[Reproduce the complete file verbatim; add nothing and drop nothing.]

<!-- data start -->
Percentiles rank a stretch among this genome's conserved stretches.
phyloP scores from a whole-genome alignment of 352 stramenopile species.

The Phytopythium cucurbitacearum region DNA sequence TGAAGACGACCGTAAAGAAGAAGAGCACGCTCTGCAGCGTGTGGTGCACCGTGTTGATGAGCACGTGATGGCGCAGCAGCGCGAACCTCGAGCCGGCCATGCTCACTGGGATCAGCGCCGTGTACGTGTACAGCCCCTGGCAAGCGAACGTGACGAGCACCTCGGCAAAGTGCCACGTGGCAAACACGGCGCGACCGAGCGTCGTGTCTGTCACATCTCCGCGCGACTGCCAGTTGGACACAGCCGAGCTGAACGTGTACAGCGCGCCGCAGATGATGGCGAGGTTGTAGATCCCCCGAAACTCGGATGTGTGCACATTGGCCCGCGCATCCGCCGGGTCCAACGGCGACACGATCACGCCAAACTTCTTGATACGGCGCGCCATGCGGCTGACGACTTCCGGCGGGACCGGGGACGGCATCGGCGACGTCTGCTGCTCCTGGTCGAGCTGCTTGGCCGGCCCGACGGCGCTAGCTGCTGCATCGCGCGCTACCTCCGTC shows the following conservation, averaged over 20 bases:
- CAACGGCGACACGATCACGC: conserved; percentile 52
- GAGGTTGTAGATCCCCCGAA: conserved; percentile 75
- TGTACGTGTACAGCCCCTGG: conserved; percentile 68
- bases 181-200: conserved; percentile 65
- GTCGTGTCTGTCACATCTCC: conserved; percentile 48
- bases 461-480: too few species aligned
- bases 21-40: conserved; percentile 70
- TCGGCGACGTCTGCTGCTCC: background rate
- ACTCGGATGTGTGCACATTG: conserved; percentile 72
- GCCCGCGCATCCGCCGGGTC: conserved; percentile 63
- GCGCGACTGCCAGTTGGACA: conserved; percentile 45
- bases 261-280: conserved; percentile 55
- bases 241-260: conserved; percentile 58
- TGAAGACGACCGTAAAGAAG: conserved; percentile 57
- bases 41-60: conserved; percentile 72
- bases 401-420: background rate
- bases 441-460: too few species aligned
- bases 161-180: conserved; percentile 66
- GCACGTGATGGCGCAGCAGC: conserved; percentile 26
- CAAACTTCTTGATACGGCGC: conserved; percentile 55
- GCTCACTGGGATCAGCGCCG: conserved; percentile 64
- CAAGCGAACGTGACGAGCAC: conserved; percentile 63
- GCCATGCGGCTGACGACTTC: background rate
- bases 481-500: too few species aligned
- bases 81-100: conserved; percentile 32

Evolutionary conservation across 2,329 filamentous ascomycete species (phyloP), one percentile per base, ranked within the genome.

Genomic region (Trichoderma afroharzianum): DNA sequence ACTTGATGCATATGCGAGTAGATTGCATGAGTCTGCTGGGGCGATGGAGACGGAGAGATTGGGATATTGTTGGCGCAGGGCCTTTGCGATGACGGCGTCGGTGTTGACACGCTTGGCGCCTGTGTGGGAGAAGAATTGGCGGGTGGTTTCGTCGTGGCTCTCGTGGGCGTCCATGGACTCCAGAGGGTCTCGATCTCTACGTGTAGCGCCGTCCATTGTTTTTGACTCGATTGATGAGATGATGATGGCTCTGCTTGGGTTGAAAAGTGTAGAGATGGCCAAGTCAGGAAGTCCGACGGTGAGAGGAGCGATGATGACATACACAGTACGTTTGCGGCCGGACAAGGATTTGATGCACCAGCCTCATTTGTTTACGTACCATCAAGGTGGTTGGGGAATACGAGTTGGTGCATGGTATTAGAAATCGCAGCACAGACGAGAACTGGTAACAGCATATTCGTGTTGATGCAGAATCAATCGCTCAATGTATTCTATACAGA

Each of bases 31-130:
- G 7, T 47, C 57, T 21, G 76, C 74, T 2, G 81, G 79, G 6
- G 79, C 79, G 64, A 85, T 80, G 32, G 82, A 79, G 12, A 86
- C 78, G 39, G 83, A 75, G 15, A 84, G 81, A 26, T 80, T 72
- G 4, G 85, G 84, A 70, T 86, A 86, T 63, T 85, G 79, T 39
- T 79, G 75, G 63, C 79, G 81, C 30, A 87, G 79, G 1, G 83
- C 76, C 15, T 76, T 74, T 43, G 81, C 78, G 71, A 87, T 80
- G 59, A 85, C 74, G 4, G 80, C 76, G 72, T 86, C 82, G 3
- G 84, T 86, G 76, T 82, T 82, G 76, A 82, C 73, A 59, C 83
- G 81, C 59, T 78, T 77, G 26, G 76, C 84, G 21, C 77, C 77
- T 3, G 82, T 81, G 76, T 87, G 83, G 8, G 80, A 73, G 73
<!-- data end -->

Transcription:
Percentiles rank a stretch among this genome's conserved stretches.
phyloP scores from a whole-genome alignment of 352 stramenopile species.

The Phytopythium cucurbitacearum region DNA sequence TGAAGACGACCGTAAAGAAGAAGAGCACGCTCTGCAGCGTGTGGTGCACCGTGTTGATGAGCACGTGATGGCGCAGCAGCGCGAACCTCGAGCCGGCCATGCTCACTGGGATCAGCGCCGTGTACGTGTACAGCCCCTGGCAAGCGAACGTGACGAGCACCTCGGCAAAGTGCCACGTGGCAAACACGGCGCGACCGAGCGTCGTGTCTGTCACATCTCCGCGCGACTGCCAGTTGGACACAGCCGAGCTGAACGTGTACAGCGCGCCGCAGATGATGGCGAGGTTGTAGATCCCCCGAAACTCGGATGTGTGCACATTGGCCCGCGCATCCGCCGGGTCCAACGGCGACACGATCACGCCAAACTTCTTGATACGGCGCGCCATGCGGCTGACGACTTCCGGCGGGACCGGGGACGGCATCGGCGACGTCTGCTGCTCCTGGTCGAGCTGCTTGGCCGGCCCGACGGCGCTAGCTGCTGCATCGCGCGCTACCTCCGTC shows the following conservation, averaged over 20 bases:
- CAACGGCGACACGATCACGC: conserved; percentile 52
- GAGGTTGTAGATCCCCCGAA: conserved; percentile 75
- TGTACGTGTACAGCCCCTGG: conserved; percentile 68
- bases 181-200: conserved; percentile 65
- GTCGTGTCTGTCACATCTCC: conserved; percentile 48
- bases 461-480: too few species aligned
- bases 21-40: conserved; percentile 70
- TCGGCGACGTCTGCTGCTCC: background rate
- ACTCGGATGTGTGCACATTG: conserved; percentile 72
- GCCCGCGCATCCGCCGGGTC: conserved; percentile 63
- GCGCGACTGCCAGTTGGACA: conserved; percentile 45
- bases 261-280: conserved; percentile 55
- bases 241-260: conserved; percentile 58
- TGAAGACGACCGTAAAGAAG: conserved; percentile 57
- bases 41-60: conserved; percentile 72
- bases 401-420: background rate
- bases 441-460: too few species aligned
- bases 161-180: conserved; percentile 66
- GCACGTGATGGCGCAGCAGC: conserved; percentile 26
- CAAACTTCTTGATACGGCGC: conserved; percentile 55
- GCTCACTGGGATCAGCGCCG: conserved; percentile 64
- CAAGCGAACGTGACGAGCAC: conserved; percentile 63
- GCCATGCGGCTGACGACTTC: background rate
- bases 481-500: too few species aligned
- bases 81-100: conserved; percentile 32

Evolutionary conservation across 2,329 filamentous ascomycete species (phyloP), one percentile per base, ranked within the genome.

Genomic region (Trichoderma afroharzianum): DNA sequence ACTTGATGCATATGCGAGTAGATTGCATGAGTCTGCTGGGGCGATGGAGACGGAGAGATTGGGATATTGTTGGCGCAGGGCCTTTGCGATGACGGCGTCGGTGTTGACACGCTTGGCGCCTGTGTGGGAGAAGAATTGGCGGGTGGTTTCGTCGTGGCTCTCGTGGGCGTCCATGGACTCCAGAGGGTCTCGATCTCTACGTGTAGCGCCGTCCATTGTTTTTGACTCGATTGATGAGATGATGATGGCTCTGCTTGGGTTGAAAAGTGTAGAGATGGCCAAGTCAGGAAGTCCGACGGTGAGAGGAGCGATGATGACATACACAGTACGTTTGCGGCCGGACAAGGATTTGATGCACCAGCCTCATTTGTTTACGTACCATCAAGGTGGTTGGGGAATACGAGTTGGTGCATGGTATTAGAAATCGCAGCACAGACGAGAACTGGTAACAGCATATTCGTGTTGATGCAGAATCAATCGCTCAATGTATTCTATACAGA

Each of bases 31-130:
- G 7, T 47, C 57, T 21, G 76, C 74, T 2, G 81, G 79, G 6
- G 79, C 79, G 64, A 85, T 80, G 32, G 82, A 79, G 12, A 86
- C 78, G 39, G 83, A 75, G 15, A 84, G 81, A 26, T 80, T 72
- G 4, G 85, G 84, A 70, T 86, A 86, T 63, T 85, G 79, T 39
- T 79, G 75, G 63, C 79, G 81, C 30, A 87, G 79, G 1, G 83
- C 76, C 15, T 76, T 74, T 43, G 81, C 78, G 71, A 87, T 80
- G 59, A 85, C 74, G 4, G 80, C 76, G 72, T 86, C 82, G 3
- G 84, T 86, G 76, T 82, T 82, G 76, A 82, C 73, A 59, C 83
- G 81, C 59, T 78, T 77, G 26, G 76, C 84, G 21, C 77, C 77
- T 3, G 82, T 81, G 76, T 87, G 83, G 8, G 80, A 73, G 73